Inspiring People

Professor, Attorney and Author, Kenneth Shropshire

Kenneth Shropshire

Kenneth L. Shropshire, the David W. Hauck Professor at the Wharton School of the University of Pennsylvania, is the author of several award-winning books such as The Business of Sports, The Business of Sports Agents, The Sports Franchise Game, In Black and White, Sports and the Law, and Basketball Jones. His expert views have been presented in Wall Street Journal, Sports Illustrated, National Public Radio, and Nightline.

A Stanford and Columbia Law graduate, Shropshire previously worked in private law practice and as an executive with the LA Olympic Organizing Committee. He is also the Director  of the Wharton Sports Business Initiative. He serves as an arbitrator with clients including the National Football League Players Association and USA Track and Field. Shropshire is also Special Counsel at the law firm Duane Morris LLP.

DR: Can you tell me about your work?

KS: I am kind of in three places. My day job is a Professor at the Wharton School focused on the sports industry and that's really where this more recent high-level focus on using sport to change the world has come into play. In real life I am also a lawyer specializing in sports related matters. I do, via the professor route, a fair amount of consulting on the business side of sports.

To zero in on sports and the social impact of sports, I started getting more and more contact from places like Peace Players International, an organization that uses sport for conflict resolution and grass roots soccer using sport to educate people about HIV. I started teaching a class called Sports and Social Impact just to see where kids were with regard to this topic. About fifty students signed up. They were curious about how to use sports to do positive things.

It all really came together and merged about six years ago. I started going to South Africa and through a series of circumstances I started looking at The Royal Bafokeng Nation, which is a 300,000-person tribe that focuses their money using sport as a vehicle for development. They sit on the world's largest platinum deposit so they have the resources to do this.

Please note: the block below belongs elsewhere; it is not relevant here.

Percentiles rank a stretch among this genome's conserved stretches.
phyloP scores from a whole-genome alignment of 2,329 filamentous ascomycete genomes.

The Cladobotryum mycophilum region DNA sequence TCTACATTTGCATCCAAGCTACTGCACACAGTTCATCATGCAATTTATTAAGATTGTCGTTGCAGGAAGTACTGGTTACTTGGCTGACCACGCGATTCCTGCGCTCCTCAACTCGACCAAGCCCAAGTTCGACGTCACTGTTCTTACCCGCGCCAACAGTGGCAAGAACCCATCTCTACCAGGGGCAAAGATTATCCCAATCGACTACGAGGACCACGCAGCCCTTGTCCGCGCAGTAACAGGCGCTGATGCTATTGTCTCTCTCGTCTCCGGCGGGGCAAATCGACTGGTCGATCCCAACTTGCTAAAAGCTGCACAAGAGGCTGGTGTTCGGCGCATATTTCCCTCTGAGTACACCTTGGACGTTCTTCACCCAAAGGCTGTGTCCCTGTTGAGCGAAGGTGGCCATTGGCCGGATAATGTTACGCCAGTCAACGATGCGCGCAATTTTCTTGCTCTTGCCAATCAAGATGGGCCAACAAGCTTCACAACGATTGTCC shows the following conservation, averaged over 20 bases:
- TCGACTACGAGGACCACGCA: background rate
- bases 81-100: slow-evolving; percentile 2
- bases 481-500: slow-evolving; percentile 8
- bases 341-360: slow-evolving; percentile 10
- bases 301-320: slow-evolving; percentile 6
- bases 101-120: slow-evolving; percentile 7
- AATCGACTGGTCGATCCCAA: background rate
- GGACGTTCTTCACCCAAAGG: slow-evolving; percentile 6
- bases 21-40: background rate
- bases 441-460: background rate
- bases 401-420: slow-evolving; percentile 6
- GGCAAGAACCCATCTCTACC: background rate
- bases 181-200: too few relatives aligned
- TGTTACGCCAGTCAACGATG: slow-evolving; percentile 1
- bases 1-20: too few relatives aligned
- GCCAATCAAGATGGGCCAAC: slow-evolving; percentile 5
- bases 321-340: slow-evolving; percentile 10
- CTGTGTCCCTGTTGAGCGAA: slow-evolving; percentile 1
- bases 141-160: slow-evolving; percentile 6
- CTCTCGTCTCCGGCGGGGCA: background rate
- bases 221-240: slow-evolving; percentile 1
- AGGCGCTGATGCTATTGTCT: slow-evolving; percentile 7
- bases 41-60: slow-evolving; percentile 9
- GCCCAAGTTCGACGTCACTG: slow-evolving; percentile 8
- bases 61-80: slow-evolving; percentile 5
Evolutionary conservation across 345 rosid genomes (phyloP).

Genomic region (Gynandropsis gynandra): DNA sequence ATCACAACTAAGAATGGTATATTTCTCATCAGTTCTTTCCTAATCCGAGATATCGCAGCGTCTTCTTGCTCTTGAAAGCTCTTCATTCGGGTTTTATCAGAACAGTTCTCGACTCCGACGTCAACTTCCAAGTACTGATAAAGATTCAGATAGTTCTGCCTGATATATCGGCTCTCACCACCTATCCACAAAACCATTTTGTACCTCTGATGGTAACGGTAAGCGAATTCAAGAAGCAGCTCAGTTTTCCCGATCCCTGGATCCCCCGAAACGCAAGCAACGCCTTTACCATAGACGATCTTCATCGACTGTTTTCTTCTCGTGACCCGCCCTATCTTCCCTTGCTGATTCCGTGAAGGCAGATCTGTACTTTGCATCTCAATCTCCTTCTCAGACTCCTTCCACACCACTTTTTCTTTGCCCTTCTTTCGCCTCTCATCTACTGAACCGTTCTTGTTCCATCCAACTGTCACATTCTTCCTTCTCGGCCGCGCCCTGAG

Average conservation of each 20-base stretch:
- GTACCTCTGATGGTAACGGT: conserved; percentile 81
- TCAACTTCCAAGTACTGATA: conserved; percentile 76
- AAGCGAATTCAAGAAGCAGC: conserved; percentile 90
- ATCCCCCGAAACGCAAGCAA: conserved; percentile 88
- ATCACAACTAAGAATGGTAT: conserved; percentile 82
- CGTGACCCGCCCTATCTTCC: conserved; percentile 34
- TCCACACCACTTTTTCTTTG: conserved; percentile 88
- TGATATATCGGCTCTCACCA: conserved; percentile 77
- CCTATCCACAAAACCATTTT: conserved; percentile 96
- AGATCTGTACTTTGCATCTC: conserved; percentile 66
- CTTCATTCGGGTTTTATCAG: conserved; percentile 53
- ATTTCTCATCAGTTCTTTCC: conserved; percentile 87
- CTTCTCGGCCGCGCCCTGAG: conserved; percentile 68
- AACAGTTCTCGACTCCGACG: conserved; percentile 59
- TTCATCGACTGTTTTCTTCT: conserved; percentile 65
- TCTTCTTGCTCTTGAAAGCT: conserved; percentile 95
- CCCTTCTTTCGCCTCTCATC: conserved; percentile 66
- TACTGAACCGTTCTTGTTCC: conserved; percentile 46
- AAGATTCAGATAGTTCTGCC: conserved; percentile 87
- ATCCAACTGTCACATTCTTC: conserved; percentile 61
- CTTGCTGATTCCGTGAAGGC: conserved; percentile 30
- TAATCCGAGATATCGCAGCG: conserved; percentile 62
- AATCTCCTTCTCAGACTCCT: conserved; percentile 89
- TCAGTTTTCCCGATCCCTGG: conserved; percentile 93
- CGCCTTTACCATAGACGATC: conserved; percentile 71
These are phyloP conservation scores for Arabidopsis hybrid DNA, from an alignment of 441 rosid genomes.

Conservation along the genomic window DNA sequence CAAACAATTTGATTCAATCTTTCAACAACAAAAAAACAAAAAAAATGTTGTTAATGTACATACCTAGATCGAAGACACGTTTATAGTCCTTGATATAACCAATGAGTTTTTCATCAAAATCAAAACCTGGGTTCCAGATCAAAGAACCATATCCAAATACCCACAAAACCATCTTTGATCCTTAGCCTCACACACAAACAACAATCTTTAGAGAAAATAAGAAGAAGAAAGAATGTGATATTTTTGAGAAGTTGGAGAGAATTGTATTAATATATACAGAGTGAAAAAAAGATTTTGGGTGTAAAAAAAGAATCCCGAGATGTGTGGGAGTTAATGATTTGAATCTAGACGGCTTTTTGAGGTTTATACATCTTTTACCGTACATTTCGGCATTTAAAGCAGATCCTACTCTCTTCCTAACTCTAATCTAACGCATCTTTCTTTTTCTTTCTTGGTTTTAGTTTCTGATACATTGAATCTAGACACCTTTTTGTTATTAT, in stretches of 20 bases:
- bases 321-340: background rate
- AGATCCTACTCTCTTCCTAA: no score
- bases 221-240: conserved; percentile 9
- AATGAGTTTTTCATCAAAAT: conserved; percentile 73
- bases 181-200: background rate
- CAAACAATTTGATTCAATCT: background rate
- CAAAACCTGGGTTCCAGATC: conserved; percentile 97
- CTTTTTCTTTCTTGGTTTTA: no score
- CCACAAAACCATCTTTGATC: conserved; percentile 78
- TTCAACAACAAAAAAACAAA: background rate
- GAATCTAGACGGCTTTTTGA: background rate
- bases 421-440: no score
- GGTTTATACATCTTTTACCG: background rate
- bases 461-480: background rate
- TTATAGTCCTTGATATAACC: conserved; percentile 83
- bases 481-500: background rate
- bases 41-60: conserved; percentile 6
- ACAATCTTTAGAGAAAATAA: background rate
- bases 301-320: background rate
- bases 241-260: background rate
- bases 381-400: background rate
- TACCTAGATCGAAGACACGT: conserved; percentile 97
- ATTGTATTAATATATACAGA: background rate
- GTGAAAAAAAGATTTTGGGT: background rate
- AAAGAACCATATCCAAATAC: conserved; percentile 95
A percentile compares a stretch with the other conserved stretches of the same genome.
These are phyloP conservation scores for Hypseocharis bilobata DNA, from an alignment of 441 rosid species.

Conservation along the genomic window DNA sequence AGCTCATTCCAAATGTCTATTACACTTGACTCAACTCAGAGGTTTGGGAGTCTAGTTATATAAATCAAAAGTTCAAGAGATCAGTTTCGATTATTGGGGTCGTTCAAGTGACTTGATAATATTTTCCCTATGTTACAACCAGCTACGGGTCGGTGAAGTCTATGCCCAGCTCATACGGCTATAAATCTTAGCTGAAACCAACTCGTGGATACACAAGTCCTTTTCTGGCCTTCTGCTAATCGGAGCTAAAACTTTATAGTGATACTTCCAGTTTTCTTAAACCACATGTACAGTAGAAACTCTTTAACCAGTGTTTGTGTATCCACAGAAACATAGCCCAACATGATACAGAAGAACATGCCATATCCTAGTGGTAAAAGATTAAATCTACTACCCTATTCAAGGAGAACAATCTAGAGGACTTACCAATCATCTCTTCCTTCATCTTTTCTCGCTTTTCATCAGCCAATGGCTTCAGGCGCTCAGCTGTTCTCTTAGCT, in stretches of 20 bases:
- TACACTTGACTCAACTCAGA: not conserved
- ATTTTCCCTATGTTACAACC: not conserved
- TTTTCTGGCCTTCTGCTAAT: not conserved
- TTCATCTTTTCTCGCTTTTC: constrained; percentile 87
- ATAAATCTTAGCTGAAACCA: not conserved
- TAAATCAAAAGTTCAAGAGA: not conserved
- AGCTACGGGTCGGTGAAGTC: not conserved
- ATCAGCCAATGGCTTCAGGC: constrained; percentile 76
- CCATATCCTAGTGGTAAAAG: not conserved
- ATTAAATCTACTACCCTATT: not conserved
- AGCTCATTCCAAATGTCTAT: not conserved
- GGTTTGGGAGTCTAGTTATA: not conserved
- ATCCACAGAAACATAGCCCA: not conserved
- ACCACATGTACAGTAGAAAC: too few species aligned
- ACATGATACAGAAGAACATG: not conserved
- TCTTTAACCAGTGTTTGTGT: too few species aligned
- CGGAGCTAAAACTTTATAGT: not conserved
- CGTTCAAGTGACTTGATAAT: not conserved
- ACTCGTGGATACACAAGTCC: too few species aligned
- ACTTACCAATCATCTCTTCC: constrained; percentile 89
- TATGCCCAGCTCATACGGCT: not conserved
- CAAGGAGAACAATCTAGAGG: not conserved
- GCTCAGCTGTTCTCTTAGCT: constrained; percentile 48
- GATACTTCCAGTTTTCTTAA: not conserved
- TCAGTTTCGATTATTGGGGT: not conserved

I started going down there to watch and see how successful a society could be in actually using sport for development. They got the rights to the platinum and the royalties from the platinum in 1999. This was a post-apartheid society. Pretty quickly, with the money coming in, they started seeing western ailments like hypertension and diabetes and things like that. I was fortunate enough to develop relationships and I was going back and forth pretty frequently before and after The World Cup. Now, that little society is the basis for this book that I am writing called Can Sport Save the World?

I went to the Olympics this past summer to talk to people and see what was going on in terms of the positive legacy that they hope to have as a result of hosting The Games. Consider Brazil and the fact that they are doubling up with the World Cup and the Olympics and that this is their decade of sport. Any society that you don't typically think of as wealthy in the sense that you could be like London and "it's not going to kill you if this thing goes bad", it makes me wonder why is Brazil doing this and why is South Africa doing this and why do we still think of sport as this positive vehicle on so many levels?

What I am trying to do is investigate whether we should invest this much in sport? What would happen if we didn't and from an historical perspective, why do we do it? And, on a more micro level, what's the impact on the African American community? The idea of high school kids over the past few years, not just going to the NBA straight out of high school but these kids have gone over seas out of high school in lieu of even thinking about going to college and is that a way for us to participate in the world or is it crazy? And, should we be fighting against it? Should we be paternalistic and not be upset when people have rules that say that you can not go to the pros until you've spent a year in college? Should we actually be more supportive of sending the message that "sport is not the only answer"?